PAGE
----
KANEOHE, HI, UNITED STATES
MARINE CORPS BASE HAWAII, Kaneohe Bay - For some workers aboard Marine Corps Base Hawaii, a typical workday is indoors, at
a desk, in front of a computer. Not many people can say part of their workday includes helping officials return a beached pilot whale to sea.
For Gordon Olayvar, a workday is anything but typical.
As the only federal conservation law enforcement investigator and officer aboard Marine Corps Base Hawaii, Olayvar spends a lot of his time in the great outdoors.
“I think what’s very rewarding is knowing that I’m actively participating, I’m doing something to protect the environment,” Olayvar said.
The main purpose of his job is to ensure not only that the Marines are able to train, but also that the ecosystem surrounding the base and its other properties are well maintained and protected.
“His job as a federal agent is to enforce conservation laws associated with natural resources and cultural resources, which include investigating fish and wildlife crimes, interviews, interrogation and seizing wildlife that are contraband,” said Capt. Derek George, the director of the Environmental Compliance and Protection Department. Olayvar, who, as a Marine was last stationed on MCB Hawaii, previously worked as a bioscience technician with the state Department of Land and Natural Resources.
When he came to work aboard MCB Hawaii, Olayvar was first a bioscience technician, and eventually became a conservation law enforcement investigator and officer. He is a commissioned officer capable of arresting individuals in his jurisdiction who are found violating either Hawaii state law or the base orders.
George said Olayvar operates on all the locations of MCB Hawaii, including Marine Corps Training Area Bellows, Kaneohe Bay, Camp H.M. Smith, Manana Housing Complex, Pearl City Annex, Waikane Valley, and Range Training Facility Puuloa.
Olayvar’s duties include patrolling the waters surrounding Mokapu Peninsula, and observe the Marines as they make landings with their amphibious assault vehicles, just to name a few.
He keeps his eyes out for various violations, including illegal hunting, swimming in unauthorized waters, or laying illegal nets. In recent years, Olayvar has collected a combined total of 20,000 feet of illegal netting on or around the base.
Olayvar said ultimately the goal of his job is to educate the public about natural resources and the regulations protecting them. He said units can even request that he teach classes about topics such as fishing regulations. Fishing regulations are also given out at the New Arrivals Orientation on base.
Although Olayvar’s works alone in his department, he also partners with various entities on and off base in his daily tasks, including the Provost Marshal’s Office, Waterfront Operations, National Oceanic Atmospheric Administration Office of Law Enforcement and the U.S. of Fish and Wildlife Service.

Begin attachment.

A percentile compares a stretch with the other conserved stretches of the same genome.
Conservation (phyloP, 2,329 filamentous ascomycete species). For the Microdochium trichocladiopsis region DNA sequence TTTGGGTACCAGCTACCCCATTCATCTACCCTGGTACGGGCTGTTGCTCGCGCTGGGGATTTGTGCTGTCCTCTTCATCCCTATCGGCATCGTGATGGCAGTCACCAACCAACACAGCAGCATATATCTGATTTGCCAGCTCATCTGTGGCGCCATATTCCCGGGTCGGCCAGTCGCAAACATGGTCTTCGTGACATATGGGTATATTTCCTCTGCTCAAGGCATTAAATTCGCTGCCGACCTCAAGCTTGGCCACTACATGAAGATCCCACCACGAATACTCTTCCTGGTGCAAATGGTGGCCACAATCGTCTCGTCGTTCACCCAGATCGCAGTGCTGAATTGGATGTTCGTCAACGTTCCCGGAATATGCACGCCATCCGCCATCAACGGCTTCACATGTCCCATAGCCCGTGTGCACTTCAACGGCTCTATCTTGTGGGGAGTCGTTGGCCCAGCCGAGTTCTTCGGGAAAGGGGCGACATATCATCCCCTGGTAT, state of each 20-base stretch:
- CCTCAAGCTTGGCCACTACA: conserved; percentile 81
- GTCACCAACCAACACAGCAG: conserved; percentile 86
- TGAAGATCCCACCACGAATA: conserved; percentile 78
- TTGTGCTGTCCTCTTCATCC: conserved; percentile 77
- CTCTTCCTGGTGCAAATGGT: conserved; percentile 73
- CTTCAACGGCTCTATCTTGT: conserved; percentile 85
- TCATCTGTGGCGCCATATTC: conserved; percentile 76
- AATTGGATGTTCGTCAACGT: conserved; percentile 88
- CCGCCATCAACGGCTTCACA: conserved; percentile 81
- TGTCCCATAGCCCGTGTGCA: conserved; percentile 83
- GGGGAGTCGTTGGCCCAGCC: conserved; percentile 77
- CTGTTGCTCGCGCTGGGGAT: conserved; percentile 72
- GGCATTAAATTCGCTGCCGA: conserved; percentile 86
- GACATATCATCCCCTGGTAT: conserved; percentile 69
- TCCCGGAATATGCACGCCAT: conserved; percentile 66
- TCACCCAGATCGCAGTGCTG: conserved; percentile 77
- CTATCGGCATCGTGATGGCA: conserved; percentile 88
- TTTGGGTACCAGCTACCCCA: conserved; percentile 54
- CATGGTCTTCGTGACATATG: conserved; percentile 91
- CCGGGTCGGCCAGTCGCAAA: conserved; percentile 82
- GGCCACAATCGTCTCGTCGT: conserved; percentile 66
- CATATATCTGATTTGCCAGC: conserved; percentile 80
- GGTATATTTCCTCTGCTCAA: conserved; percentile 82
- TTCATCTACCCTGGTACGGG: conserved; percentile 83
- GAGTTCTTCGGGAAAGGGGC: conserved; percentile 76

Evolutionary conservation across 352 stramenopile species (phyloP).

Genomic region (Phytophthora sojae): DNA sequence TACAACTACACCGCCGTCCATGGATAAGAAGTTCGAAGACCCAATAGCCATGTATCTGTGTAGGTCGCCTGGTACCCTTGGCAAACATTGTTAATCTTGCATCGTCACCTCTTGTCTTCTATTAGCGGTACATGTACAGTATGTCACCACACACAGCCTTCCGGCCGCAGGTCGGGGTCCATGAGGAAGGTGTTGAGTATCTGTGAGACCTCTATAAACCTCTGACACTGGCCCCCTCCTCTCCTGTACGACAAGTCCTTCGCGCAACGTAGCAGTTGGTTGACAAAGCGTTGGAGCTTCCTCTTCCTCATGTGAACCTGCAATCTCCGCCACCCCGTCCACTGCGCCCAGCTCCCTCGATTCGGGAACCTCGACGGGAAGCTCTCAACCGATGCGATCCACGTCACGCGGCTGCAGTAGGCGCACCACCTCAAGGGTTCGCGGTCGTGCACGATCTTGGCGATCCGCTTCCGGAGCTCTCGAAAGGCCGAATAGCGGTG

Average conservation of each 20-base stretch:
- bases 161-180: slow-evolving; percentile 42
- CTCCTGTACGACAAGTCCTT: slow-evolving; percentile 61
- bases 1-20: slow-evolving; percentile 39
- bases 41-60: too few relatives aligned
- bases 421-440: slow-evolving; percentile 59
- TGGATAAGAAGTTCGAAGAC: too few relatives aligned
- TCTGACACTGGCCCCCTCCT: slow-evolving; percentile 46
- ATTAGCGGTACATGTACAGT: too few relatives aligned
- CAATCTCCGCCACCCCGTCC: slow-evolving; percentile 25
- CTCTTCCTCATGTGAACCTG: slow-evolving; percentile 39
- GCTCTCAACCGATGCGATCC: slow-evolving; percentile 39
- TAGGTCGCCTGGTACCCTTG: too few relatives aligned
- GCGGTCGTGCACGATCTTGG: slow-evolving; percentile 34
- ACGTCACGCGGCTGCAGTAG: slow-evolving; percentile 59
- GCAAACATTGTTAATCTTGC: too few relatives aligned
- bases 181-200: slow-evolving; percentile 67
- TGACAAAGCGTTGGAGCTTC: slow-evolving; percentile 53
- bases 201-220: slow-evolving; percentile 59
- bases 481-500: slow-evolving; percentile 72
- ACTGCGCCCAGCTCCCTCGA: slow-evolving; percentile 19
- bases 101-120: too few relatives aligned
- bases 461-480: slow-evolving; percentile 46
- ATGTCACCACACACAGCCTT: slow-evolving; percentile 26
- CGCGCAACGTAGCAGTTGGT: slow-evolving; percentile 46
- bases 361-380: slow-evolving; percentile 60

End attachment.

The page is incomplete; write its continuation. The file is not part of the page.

“For us it’s another set of eyes and ears out there,” said Take Tomson, a special agent at the NOAA Office of Law Enforcement. “Our office is very small so the more people out there that we know and we trust and are extremely competent is invaluable. In some ways Gordon is an extension of our office.”
Tomson said Olayvar has helped in responding to incidents of wild animal abuse and protecting monk seals by setting up perimeters around them. Tomson said Olayvar is very knowledgeable about monk seals, which also helps the department.
Though Olayvar is currently a one-man conservation law enforcement program, George said the Environmental Compliance and Protection Department eventually hopes to add more personnel to assist him as available resources allow.
“I think having a conservation law enforcement officer is a force multiplier,” George said.
“It helps keeps us in compliance with the laws, which is a significant reason why we can train in so many locations.”
George said Olayvar’s established rapport with offices such as the U.S. Fish and Wildlife Service, Department of Land and Natural Resources, and NOAA Fishery Service “helps facilitate training for Marines and sailors in various locations on the island.”
The base has various regulations that Olayvar is in charge of enforcing, including wildlife regulations, which can be found at http://www.mcbh.usmc.mil/g1/adjutant/pubs/5000/BaseO_P5233.2.pdf. Olayvar said fishing regulations have also recently changed, and can be found under http://www.mcbh.usmc.mil/g1/adjutant/pubs/1000/BaseO%20P1710.1.pdf.
George said individuals who wish to report a violation should primarily contact PMO or the Environmental Compliance and Protection Department, who can respond immediately, as well as alert Olayvar.
If you would like more information about the conservation law enforcement investigator and officer, or clarification of base wildlife and recreational regulations, call the Environmental Compliance and Protection Department at 257-6920, and press “4,” or e-mail Olayvar at Gordon.firstname.lastname@example.org.
“(People) should use the resources and enjoy it,” Olayvar said. “(However) there’s a need to ensure that we’re using the resources properly, protecting it as we move along. We have a responsibility here on Marine Corps Base Hawaii to protect these resources so that we can all enjoy it for today and tomorrow.”
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This work, Protecting the land, helping Marines train, by Kristen Wong, identified by DVIDS, is free of known copyright restrictions under U.S. copyright law.